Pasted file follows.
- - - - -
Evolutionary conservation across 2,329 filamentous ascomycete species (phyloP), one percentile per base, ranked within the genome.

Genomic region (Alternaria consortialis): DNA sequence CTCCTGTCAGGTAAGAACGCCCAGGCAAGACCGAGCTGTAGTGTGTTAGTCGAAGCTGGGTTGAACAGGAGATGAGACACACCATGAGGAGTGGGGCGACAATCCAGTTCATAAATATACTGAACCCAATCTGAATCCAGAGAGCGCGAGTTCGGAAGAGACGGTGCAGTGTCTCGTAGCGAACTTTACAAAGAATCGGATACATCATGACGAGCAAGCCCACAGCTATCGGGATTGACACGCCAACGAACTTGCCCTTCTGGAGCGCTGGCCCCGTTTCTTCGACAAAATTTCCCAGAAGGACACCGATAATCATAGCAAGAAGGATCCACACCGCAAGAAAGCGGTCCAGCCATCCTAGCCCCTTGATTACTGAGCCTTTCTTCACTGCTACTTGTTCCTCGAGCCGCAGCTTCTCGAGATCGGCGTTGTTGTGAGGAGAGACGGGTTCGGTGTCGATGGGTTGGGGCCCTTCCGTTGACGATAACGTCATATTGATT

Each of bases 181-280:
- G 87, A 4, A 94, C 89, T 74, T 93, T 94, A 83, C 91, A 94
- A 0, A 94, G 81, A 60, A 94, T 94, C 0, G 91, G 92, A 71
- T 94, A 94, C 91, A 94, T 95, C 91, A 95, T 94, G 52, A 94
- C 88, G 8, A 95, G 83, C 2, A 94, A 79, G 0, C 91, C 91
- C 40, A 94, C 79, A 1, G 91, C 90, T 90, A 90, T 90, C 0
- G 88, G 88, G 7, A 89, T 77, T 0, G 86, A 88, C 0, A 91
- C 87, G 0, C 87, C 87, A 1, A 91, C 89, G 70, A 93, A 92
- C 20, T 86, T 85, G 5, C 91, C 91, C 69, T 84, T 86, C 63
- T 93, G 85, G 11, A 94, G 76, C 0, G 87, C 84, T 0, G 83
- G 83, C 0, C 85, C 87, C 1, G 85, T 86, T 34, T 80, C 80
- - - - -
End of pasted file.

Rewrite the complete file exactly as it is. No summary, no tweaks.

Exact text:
Evolutionary conservation across 2,329 filamentous ascomycete species (phyloP), one percentile per base, ranked within the genome.

Genomic region (Alternaria consortialis): DNA sequence CTCCTGTCAGGTAAGAACGCCCAGGCAAGACCGAGCTGTAGTGTGTTAGTCGAAGCTGGGTTGAACAGGAGATGAGACACACCATGAGGAGTGGGGCGACAATCCAGTTCATAAATATACTGAACCCAATCTGAATCCAGAGAGCGCGAGTTCGGAAGAGACGGTGCAGTGTCTCGTAGCGAACTTTACAAAGAATCGGATACATCATGACGAGCAAGCCCACAGCTATCGGGATTGACACGCCAACGAACTTGCCCTTCTGGAGCGCTGGCCCCGTTTCTTCGACAAAATTTCCCAGAAGGACACCGATAATCATAGCAAGAAGGATCCACACCGCAAGAAAGCGGTCCAGCCATCCTAGCCCCTTGATTACTGAGCCTTTCTTCACTGCTACTTGTTCCTCGAGCCGCAGCTTCTCGAGATCGGCGTTGTTGTGAGGAGAGACGGGTTCGGTGTCGATGGGTTGGGGCCCTTCCGTTGACGATAACGTCATATTGATT

Each of bases 181-280:
- G 87, A 4, A 94, C 89, T 74, T 93, T 94, A 83, C 91, A 94
- A 0, A 94, G 81, A 60, A 94, T 94, C 0, G 91, G 92, A 71
- T 94, A 94, C 91, A 94, T 95, C 91, A 95, T 94, G 52, A 94
- C 88, G 8, A 95, G 83, C 2, A 94, A 79, G 0, C 91, C 91
- C 40, A 94, C 79, A 1, G 91, C 90, T 90, A 90, T 90, C 0
- G 88, G 88, G 7, A 89, T 77, T 0, G 86, A 88, C 0, A 91
- C 87, G 0, C 87, C 87, A 1, A 91, C 89, G 70, A 93, A 92
- C 20, T 86, T 85, G 5, C 91, C 91, C 69, T 84, T 86, C 63
- T 93, G 85, G 11, A 94, G 76, C 0, G 87, C 84, T 0, G 83
- G 83, C 0, C 85, C 87, C 1, G 85, T 86, T 34, T 80, C 80